Aaaargh! No wonder people are stressed.
(Marie Kondo the world needs you.)
I wish I'd known when I was first diagnosed with macular degeneration that -
Blind does not mean total blackness with this condition.
AMD often develops very slowly. (Something else might get you first!)
Not everyone who has dry AMD goes on to develop advanced AMD or wet AMD. It is possible that some people may be living with early AMD over decades without serious effect. We can't know because as the opthalmologist pointed out, these would be the ones who don't attend clinics...
Some of the best minds are working on a cure as I write. Just in the few years since I was diagnosed there have been developments in stem cell therapy and implants.
Big Pharma is spending Big Money to find a cure.
Meanwhile the best hope appears to be good nutrition....and supplements such as Macushield.
I wanted to know what a 10000 steps day felt like..
I gardened and walked all day yesterday and did 9854.
Boy was I tired.
This morning I am aching - just a bit.
So, my aim now is to keep moving more until a 10000 steps day feels fine, BUT I shall work up to it slowly over say 6 months and see how much fitter I feel (and how good the garden looks) by the end of the summer.
Are you trying to get fitter?
And what motivates you? Results motivate me. It feels so good to be aware that I am moving easily and to know that i am stronger and more supple.
I am liking Louise Parker's approach in this book (except for the suggestion that you do it all in 6 weeks!).
I am taking it SLOWLY from now....
I've been given a Fitbit and it has motivated me already to move more.
Instead of loading myself up with everything that needed taken downstairs I found myself thinking 'I'll just make two trips it will be more steps'.
Without really trying.
Wonder if I can make the recommended 10,000....
Getting up earlier is one of my new habits since I went to the wonderful health retreat in January (see this post).
That was such a good decision! At the time I booked it I felt as though I was running on empty and I can truly say I haven't looked back. More good decisions and good habits followed. By making a few simple changes I eat better, sleep better and move more.
I mention it today because I have been talking to Katrina and she tells me there is now one place due to a cancellation, on her next retreat..see here. Perhaps it is for you? :-)
I love this card which says 'Make It Happen'.
Have you acquired any new good habits?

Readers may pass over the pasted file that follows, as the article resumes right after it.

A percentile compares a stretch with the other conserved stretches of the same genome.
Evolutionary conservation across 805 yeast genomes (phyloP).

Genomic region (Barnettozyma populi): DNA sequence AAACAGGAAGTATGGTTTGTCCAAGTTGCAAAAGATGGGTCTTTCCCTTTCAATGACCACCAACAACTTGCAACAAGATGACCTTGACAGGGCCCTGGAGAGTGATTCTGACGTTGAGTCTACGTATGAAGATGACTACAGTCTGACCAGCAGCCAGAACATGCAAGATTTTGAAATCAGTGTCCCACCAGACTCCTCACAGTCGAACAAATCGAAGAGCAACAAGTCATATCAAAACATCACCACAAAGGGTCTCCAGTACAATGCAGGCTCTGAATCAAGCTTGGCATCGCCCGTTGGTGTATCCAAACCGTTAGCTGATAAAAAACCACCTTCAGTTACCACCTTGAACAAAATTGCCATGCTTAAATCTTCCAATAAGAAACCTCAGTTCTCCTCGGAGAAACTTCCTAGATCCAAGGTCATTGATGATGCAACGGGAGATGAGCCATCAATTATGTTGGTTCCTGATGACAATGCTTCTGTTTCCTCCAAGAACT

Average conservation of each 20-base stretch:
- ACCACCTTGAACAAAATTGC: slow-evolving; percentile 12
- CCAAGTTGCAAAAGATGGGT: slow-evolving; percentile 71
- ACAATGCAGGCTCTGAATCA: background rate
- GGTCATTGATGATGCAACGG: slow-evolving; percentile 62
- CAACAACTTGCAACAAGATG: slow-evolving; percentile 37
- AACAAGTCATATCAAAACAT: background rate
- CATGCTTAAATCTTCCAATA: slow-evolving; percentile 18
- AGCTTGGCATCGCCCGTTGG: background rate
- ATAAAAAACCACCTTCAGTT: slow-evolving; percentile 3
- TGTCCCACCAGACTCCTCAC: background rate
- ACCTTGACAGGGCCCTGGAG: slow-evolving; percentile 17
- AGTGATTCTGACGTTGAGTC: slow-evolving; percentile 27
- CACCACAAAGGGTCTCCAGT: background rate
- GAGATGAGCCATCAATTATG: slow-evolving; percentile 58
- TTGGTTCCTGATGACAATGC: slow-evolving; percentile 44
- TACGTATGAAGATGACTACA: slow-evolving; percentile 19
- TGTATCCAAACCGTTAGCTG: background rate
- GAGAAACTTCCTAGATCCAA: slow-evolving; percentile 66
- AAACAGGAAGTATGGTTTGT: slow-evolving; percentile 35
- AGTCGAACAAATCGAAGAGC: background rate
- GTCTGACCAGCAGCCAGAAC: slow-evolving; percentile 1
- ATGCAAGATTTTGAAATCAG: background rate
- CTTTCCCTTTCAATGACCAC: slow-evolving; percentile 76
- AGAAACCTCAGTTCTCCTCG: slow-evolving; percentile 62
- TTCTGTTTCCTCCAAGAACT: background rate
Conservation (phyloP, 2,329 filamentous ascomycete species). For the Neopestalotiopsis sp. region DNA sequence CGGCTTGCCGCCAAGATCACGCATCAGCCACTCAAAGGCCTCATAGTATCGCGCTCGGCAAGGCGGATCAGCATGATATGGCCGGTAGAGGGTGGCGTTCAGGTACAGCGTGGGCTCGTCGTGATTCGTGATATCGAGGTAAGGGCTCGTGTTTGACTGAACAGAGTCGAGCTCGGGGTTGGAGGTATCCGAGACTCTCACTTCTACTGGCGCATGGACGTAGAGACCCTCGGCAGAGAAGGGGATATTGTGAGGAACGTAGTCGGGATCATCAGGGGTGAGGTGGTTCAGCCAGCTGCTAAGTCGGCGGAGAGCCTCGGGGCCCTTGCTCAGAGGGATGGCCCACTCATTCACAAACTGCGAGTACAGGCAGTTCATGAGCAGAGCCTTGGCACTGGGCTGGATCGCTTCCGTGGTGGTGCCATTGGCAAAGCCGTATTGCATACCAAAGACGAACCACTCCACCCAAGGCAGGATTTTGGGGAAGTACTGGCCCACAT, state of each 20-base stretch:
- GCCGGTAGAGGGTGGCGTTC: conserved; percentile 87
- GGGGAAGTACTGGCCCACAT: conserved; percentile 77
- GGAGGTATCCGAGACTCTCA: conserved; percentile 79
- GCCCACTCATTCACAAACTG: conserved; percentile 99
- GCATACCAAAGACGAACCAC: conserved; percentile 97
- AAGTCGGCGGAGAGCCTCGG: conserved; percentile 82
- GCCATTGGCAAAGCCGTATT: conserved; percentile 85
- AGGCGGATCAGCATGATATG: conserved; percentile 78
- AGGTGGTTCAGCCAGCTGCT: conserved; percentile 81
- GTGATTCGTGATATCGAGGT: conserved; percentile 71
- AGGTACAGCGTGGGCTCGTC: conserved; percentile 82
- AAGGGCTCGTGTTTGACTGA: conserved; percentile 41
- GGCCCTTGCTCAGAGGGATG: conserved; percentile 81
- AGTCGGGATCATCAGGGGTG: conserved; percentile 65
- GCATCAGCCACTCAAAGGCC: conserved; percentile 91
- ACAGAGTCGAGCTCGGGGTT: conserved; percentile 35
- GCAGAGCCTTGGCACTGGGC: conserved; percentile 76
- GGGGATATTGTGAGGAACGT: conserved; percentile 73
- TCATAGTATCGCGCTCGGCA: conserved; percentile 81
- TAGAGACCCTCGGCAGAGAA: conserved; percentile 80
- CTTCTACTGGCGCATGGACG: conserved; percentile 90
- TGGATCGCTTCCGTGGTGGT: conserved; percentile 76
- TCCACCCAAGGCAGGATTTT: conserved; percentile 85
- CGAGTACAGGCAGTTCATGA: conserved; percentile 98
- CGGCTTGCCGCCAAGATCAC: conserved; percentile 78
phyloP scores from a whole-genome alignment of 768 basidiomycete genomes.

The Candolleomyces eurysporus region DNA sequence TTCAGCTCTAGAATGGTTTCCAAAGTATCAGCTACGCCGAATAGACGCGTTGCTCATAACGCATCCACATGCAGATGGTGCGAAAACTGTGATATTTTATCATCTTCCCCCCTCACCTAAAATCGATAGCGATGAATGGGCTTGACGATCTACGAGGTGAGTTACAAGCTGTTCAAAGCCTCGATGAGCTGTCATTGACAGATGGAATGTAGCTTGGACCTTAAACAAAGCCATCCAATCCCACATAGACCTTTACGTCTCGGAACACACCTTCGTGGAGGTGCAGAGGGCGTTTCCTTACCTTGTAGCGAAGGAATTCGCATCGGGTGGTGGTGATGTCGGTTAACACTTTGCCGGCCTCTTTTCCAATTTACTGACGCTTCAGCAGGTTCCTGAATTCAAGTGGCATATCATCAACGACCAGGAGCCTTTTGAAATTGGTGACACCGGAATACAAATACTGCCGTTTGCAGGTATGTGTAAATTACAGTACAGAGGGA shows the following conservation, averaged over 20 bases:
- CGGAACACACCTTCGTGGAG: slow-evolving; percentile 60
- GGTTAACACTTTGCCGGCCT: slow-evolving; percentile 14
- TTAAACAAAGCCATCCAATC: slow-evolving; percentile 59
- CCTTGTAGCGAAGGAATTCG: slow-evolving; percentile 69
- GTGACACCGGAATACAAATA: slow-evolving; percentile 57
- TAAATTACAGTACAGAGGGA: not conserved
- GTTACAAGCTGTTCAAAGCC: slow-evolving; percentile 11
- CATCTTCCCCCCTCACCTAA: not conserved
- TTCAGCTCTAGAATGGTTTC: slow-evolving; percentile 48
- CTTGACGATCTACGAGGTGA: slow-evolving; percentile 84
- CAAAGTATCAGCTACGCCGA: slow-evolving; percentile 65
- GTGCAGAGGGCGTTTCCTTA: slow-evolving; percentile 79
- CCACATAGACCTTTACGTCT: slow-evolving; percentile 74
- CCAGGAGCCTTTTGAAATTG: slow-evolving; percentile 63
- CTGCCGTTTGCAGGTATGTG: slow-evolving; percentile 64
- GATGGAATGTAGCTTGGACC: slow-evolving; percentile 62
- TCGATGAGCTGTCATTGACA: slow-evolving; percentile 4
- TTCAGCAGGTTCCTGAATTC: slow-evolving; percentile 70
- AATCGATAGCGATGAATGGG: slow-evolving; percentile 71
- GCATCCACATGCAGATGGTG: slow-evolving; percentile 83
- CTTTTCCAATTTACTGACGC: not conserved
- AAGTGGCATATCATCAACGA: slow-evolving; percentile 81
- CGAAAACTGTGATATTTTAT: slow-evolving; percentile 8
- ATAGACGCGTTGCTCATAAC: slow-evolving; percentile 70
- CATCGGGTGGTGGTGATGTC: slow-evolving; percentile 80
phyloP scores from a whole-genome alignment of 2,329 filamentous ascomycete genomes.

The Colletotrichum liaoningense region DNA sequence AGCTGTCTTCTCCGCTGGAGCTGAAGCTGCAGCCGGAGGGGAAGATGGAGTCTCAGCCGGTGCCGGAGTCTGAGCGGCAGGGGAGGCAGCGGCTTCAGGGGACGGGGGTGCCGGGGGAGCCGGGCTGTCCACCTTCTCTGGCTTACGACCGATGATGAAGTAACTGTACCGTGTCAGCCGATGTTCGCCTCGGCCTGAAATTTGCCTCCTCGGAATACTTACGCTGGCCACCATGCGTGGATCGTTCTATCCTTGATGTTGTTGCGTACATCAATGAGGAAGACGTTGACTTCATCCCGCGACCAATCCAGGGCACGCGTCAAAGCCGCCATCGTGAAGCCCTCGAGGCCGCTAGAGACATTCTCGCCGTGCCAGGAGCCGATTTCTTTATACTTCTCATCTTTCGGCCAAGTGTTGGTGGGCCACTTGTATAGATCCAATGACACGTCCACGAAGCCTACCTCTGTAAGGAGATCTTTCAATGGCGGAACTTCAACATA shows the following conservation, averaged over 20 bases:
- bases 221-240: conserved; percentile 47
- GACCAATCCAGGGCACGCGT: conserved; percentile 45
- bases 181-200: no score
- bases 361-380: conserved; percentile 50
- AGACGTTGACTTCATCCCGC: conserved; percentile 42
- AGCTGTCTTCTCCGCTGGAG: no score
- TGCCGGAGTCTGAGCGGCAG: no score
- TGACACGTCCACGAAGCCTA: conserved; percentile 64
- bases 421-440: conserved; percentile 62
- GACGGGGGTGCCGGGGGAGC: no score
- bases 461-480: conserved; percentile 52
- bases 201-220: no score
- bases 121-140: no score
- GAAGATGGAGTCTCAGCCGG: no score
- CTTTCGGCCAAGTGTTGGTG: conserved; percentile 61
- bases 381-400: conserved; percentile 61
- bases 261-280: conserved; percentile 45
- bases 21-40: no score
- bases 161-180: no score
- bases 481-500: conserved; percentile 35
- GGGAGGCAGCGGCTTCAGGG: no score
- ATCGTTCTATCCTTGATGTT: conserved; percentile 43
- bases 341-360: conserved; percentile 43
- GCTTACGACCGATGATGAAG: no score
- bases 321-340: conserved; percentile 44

..with rosy light..
I choose to get up earlier so that I can start my day with ginger tea and some writing.
I love looking out on the forest and opening the window to feel the morning air and hear the birds.
How do you start your day?
Can you create a little morning corner? If you don't (yet) have the view you want you might put a picture of one beside you as you enjoy a quiet cuppa and read or write for ten minutes before the family stirs or the alarm goes off and the demands of the day begin.
Happy Easter Sunday!
....and 23 degrees in beautiful Yorkshire!
Relaxing time with friends, gardens, cottages and castles, coffee and cakes and time in nature with clouds of blackthorn blossom and star spangled woodland - I've never seen as many wild anemones as around the lovely town of Richmond.
A perfect short break. (Please click on photos to enlarge.)
I hope you have had sunshine too!
There is a lovely buzz of good energy in the comments lately! Keep up all the fun changes till I come back to the blog next week...
I am still working through my list of needs and wants in the garden (see here).
I'm not a fan of ornaments and sculptures in my own garden. Two of the garden designers I most admire let the plants and planting structure do that job. (Beth Chatto and Piet Oudolf)
This post still says it all for me on this subject.
But I fear the birdbaths must go - too many cats. :-(
I knew I had a lot of seats in this small garden, but 19? I never thought to actually count them till now as I carry out an honest survey of my outdoor space.
Sitting thinking and looking is my favourite occupation, but even so..
The above is built in to the porch. Also in need of attention. We liked to sit on the porch in early evening and on hot days had dinner there. This little folding chair is maybe the only piece that does not need any attention! I began to paint it yellow and decided I liked some of the blue showing through. That 'shabby-chic' look? Too bad the rest look plain shabby without the chic. Hmm..
If I count my all-time favourite - the hammock - that makes 20! Ridiculous. Except that they all have their purpose.
I am so glad to have photographs to look back on. I'm encouraged to see that I did manage the garden last year and it had its lovely moments, and will do again no doubt (if I do less sitting and more moving - good for the garden and good for me).
Is this the time of year you also take a long hard look at things? Home, wardrobe, garden whatever?,
I thought you might enjoy a look at Peter Sparrey's work here. I adore the yellow bowls. The markings on ours are like an intricately hand drawn map, the lid a perfect fit, the handle lively.
After a week's rain it's back to the garden redesign and I find that there too I am daring to be simpler and simpler....
But I am continuing first with my honest look at the current condition of things. Some of the garden furniture is in a parlous state...(I wonder what parlous means exactly?) Anyway it is not good. The bargain sets of coloured table and chairs are wearing out and/or fading.
We have three sets of these. They were fun and cost about £20 ten or more years ago and have been used constantly, so no shame to them! I will look in autumn for another (one!) bargain set and offer these to an artist friend who makes metal sculptures.
.One of the found-on-the-shore planks is rotten, the other is beginning to rot but will do another year if I give it a scrub and position myself on it carefully..
In the wetter west of Scotland wood furniture doesn't always weather to a lovely silver..
Before you get depressed too, here's a photo from July last year..
Oh OK, I'll save it for tomorrow.
..I was a minimalist at heart, I now know I am. I had the two bedrooms which had been damaged by a leak in the roof decorated this week (didn't do it myself this time - bliss!).
I just loved them bare and almost empty.
I am thinking very carefully about what goes back in..
Tables (I may paint them), lamps and plain white bedlinen - definitely.